For The Week Ending Sept. 20, 2013
HOUSE PASSES NUTRITION BILL WITH $39 BILLION IN CUTS
The House Thursday passed on a 217-210 vote the “Nutrition Reform and Work Opportunity Act,” which would cut the Supplemental Nutrition Assistance Program (SNAP), also known as food stamps, by $39 billion over 10 years. SNAP and other federal nutrition programs previously had been part of the Farm Bill — the nutrition title — but were striped from the House-approved 2013 Farm Bill in July. The House now must vote to combine the nutrition-only bill and the Farm Bill and ask the Senate for a conference to reconcile differences between each chamber’s Farm Bill. The Senate’s 2013 Farm Bill cuts $4 billion from the nutrition title. Voting against the House’s nutrition-only bill were 15 Republicans and 195 Democrats. NPPC will continue to keep members updated on Farm Bill developments.
HOUSE PASSES CONTINUING RESOLUTION TO FUND GOVERNMENT
The House Friday passed a Continuing Resolution (H.J. Res. 59) to fund the government through Dec. 15. The measure includes language prohibiting the use of funds to implement the Affordable Healthcare Act (also known as Obamacare). Senate leadership stated it will not pass the bill with the healthcare provision in it. If the Senate passes a separate funding bill, it would go back to the House for consideration. If a resolution is not passed by Congress by Sept. 30, the government will shut down starting Oct. 1.
COURT REJECTS AGRICULTURE’S CHALLENGE TO EPA CHESAPEAKE BAY REGULATION
A U.S. District Court last Friday rejected a legal challenge from NPPC and other agricultural organizations to a U.S. Environmental Protection Agency water regulation for the Chesapeake Bay that will affect farmers in six states. EPA’s regulation sets for the Bay total maximum daily loads (TMDLs) – the amount of pollutants, including nutrients from farms – that a water body can receive and still meet water-quality standards. NPPC, American Farm Bureau Federation, the Fertilizer Institute, National Corn Growers Association and the National Chicken Council filed suit when the regulation was issued in 2010, arguing that the Clean Water Act does not authorize EPA to set standards for states, that the regulation is arbitrary and capricious and that the TMDLs were based on flawed computer modeling. The regulation, which severely restricts field application of manure, would drive out of business many farmers in the 64,000-square-mile watershed, which covers parts of Delaware, Maryland, New York, Pennsylvania, Virginia and West Virginia, the groups argued. The agricultural organizations, which are considering an appeal of the case, also are concerned that the regulation, including the TMDLs, will be used as a model for other waterways, including the Mississippi River, and could be used to limit the size of farms and restrict the application of manure to cropland.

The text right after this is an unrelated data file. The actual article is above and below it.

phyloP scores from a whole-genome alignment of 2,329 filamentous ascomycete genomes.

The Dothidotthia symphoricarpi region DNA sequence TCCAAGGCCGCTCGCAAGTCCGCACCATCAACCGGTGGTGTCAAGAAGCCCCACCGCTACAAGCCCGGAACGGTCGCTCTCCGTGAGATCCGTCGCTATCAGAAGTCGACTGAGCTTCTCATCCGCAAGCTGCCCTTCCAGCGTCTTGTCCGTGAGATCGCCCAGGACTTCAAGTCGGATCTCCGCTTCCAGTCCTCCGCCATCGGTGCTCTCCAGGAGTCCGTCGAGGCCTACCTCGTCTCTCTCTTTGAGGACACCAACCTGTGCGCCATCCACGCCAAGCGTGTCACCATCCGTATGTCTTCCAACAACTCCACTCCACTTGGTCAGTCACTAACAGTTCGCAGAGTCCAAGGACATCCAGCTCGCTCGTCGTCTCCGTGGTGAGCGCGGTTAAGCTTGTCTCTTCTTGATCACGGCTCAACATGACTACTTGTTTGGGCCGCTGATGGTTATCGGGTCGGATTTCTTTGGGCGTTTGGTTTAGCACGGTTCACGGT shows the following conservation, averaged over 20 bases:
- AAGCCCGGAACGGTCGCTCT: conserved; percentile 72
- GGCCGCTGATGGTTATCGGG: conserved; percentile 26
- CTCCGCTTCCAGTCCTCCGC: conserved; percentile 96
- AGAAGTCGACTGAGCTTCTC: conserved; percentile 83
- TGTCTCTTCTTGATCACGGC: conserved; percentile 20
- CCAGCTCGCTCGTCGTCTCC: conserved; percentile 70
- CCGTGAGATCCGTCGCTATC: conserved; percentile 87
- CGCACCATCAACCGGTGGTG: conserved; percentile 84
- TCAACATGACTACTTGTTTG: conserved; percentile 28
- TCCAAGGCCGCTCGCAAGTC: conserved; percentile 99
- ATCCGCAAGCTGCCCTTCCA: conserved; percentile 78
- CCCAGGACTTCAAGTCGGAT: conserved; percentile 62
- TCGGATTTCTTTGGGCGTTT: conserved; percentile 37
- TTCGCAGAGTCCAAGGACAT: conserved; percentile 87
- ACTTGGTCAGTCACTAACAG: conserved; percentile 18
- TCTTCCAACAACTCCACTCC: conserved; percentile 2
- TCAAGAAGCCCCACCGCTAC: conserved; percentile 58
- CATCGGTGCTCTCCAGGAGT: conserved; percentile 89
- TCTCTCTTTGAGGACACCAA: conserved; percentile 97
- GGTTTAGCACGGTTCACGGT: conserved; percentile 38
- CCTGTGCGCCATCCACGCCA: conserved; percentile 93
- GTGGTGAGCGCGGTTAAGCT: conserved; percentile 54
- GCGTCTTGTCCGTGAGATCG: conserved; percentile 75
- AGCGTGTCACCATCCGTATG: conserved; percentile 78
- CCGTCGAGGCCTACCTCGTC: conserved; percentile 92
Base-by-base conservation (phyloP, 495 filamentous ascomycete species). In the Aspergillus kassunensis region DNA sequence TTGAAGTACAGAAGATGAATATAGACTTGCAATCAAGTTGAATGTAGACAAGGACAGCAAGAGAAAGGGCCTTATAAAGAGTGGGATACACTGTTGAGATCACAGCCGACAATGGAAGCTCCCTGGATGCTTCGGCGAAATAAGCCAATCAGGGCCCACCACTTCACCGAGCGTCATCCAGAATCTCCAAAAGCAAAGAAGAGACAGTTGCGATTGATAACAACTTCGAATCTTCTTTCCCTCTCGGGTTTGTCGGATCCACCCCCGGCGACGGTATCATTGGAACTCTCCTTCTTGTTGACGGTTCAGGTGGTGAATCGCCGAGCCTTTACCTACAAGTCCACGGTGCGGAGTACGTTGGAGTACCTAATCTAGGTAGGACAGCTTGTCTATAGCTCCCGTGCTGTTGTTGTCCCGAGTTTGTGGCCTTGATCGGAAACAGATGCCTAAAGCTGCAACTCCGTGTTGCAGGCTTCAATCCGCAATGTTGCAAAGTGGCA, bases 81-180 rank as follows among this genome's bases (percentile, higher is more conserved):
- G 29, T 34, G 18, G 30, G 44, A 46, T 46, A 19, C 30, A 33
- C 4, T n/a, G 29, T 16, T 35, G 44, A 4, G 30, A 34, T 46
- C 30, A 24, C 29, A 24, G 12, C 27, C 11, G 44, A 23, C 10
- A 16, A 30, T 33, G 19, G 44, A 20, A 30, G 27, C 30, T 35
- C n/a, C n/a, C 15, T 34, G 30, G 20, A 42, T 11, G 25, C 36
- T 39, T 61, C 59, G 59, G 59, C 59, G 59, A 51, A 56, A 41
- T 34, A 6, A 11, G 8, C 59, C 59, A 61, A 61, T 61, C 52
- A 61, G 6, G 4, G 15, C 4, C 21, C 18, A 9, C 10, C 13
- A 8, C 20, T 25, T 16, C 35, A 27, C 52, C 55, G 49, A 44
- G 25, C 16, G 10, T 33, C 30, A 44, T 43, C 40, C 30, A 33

EPA READYING RULE TO EXPAND REGULATION OF U.S. WATERS